This Beach (Brokentalkers) – challenging attitudes to otherness through theatre

As I went to bed on Saturday evening, the radio news bulletin announced the tragic news that over 30 migrants including children had died off the coast of Libya when their boat capsized. The Libyan coastguard had rescued around 60 people from the water and another 140 people in a second boat.

According to IOM figures, nearly 3,000 people are believed to have drowned while attempting to cross the Mediterranean so far this year, and the UN report that at least 33,761 people are reported to have died or gone missing between 2000 and 2017.

I had just returned home from a performance of This Beach in Belfast’s Lyric Theatre. The dark satire takes place on a sandy section of beach that has passed through the one family from generation to generation. Sabine Dargen’s simple set is littered with deck chairs, booze and a parasol for shade. When bodies float ashore, the residents incinerate them as a matter of routine. When a young man revives as they prepare to drag him away, something stops them, and he is allowed to live.

The beach is a metaphor for a country; the family, its citizens. The play by Irish theatre company Brokentalkers examines the thought processes that lead to excessive nationalism and defensive actions which dehumanise the ‘other’.

The eighty minute long drama examines abuse, entitlement, ignorance, racism, misinformation and above all else, fear. The effect of small-minded thinking is physically demonstrated as the protagonists deny that their actions are causing the beach area to shrink. History’s continuing effect on the present is beautifully observed as the father figure Daniel excavates the beach for objects of significance, yet applies none of his learning to his own attitudes.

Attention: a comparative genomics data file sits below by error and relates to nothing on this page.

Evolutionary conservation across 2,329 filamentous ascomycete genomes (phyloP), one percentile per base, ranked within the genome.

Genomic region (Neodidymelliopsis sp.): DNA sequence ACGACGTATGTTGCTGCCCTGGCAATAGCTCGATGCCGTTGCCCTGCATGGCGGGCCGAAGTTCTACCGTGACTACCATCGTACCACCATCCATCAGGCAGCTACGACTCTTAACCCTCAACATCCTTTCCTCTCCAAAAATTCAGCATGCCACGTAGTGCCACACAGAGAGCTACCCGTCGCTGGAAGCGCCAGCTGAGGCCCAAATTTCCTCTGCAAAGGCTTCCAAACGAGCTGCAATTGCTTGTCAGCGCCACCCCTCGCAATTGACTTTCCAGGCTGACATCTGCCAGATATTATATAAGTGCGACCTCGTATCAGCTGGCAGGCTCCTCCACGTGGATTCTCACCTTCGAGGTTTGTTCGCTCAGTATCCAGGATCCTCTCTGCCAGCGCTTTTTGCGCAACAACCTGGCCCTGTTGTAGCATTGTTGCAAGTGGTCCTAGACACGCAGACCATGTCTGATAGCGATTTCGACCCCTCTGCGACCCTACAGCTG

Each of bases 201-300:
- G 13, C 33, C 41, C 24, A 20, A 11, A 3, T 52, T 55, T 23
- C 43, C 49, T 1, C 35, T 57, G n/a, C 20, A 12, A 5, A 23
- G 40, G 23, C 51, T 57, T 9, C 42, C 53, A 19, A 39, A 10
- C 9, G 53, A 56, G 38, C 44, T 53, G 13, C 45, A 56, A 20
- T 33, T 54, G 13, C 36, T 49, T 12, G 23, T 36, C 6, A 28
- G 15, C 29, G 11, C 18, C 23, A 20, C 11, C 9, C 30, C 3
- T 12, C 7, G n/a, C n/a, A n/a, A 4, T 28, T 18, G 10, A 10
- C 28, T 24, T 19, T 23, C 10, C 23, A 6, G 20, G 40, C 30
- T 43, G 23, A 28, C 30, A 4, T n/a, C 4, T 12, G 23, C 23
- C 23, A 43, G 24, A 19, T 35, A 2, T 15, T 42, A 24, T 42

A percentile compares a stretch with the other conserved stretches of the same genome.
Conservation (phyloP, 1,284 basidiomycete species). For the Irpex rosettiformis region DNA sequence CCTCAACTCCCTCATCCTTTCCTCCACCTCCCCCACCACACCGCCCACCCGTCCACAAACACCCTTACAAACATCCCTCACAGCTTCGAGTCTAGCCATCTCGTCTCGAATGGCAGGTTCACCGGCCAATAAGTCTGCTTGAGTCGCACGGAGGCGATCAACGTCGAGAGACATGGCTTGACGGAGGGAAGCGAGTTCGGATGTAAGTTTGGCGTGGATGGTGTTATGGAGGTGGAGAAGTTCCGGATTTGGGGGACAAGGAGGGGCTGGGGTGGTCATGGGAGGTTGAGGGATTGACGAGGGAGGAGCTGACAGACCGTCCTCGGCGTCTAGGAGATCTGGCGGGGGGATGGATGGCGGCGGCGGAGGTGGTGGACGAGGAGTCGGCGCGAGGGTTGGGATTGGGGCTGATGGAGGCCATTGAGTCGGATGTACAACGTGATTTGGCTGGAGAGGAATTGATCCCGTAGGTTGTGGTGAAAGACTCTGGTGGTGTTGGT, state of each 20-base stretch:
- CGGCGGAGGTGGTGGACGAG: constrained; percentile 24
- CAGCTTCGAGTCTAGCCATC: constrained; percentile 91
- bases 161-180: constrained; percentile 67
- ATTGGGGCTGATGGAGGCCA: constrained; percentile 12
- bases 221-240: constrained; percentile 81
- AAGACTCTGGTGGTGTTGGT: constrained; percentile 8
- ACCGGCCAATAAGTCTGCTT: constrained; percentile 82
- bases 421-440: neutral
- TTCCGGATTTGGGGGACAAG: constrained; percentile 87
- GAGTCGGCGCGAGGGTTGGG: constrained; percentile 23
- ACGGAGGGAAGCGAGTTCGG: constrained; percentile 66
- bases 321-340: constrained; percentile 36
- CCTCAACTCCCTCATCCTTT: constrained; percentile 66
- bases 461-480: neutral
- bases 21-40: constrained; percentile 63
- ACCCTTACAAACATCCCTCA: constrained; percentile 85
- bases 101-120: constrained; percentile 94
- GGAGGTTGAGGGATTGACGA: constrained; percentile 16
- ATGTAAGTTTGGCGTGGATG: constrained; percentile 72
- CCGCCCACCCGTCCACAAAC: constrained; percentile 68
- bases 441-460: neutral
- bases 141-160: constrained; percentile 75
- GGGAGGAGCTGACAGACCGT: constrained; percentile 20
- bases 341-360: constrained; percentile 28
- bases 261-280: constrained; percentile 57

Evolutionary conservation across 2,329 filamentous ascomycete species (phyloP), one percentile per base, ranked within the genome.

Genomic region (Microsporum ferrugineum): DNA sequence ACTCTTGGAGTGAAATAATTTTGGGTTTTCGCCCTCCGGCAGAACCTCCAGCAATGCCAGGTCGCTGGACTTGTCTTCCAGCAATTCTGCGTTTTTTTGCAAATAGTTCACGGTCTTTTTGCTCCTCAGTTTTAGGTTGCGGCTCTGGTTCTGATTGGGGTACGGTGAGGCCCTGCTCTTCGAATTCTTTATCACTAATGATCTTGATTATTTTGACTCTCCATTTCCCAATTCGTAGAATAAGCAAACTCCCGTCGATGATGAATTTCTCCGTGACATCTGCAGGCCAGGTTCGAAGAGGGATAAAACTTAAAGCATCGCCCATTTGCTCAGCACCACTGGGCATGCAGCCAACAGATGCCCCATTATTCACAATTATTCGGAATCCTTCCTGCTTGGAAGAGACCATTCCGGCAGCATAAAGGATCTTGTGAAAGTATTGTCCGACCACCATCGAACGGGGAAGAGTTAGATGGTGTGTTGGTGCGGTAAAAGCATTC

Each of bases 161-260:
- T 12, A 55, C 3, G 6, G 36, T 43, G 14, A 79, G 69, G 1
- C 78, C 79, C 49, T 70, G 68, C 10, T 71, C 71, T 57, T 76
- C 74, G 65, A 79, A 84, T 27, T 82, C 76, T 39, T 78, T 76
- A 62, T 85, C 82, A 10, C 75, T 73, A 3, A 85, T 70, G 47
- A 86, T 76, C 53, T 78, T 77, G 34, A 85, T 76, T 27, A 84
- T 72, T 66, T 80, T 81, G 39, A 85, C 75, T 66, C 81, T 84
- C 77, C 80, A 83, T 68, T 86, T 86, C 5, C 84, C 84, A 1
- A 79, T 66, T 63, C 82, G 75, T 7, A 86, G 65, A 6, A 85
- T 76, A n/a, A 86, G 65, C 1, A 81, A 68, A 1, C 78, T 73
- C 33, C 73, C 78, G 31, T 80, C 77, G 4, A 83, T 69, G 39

One character, a young woman Venetia, is marrying into the beach-owning family. She’s a filmmaker and video artist. Having captured the nameless young lad’s story she retells it, twisting it into her own dramatic form, stealing its authenticity and exploiting the giver of the story. A challenge for those of us who report about migration, and an aspect of the play that has its roots in the response of refugees in a camp outside Berlin to a visit by the playwrights Feidlim Cannon and Gary Keegan. In an interview with the Irish News, Keegan explained:

“The refugees were quite upfront with us in the fact they weren’t really interested in the likes of us white European, somewhat privileged artists, coming in and cherry-picking their horrendous experiences.”

Venetia’s mother is the outsider. At first she protests against the deeply engrained behaviour she witnesses. However her compassion towards the nameless ‘boy’ who is found alive on the beach quickly takes a sinister twist. Over half an hour the exchanges go something like this:

I need water. I’ll get you a beer … What do you need? Water. Get him another beer … Do you need anything? Water. I’ll get you a blanket. [She wraps herself in the blanket]

There is a danger that even those of us who value the lives of refugees and asylum seekers can end up ignoring their true needs, or helping them in a manner than feeds us more than supports them.

“For I was hungry and you gave me nothing to eat, I was thirsty and you gave me nothing to drink, I was a stranger and you did not invite me in, I needed clothes and you did not clothe me, I was sick and in prison and you did not look after me.” (Matthew chapter 23)

While the language is salty, the production is stinging as it holds up its mirror to European attitudes and behaviours. Co-written and co-directed by Feidlim Cannon and Gary Keegan, and shaped by dramaturg Bjarni Johnsson, This Beach is a superb piece of contemporary theatre, packed full of challenges and biting commentary.

Its Irish tour continues with performances in The Everyman in Cork (Monday 27-Wednesday 29 November) and the Mermaid Arts Centre in Bray (Friday 1 December).

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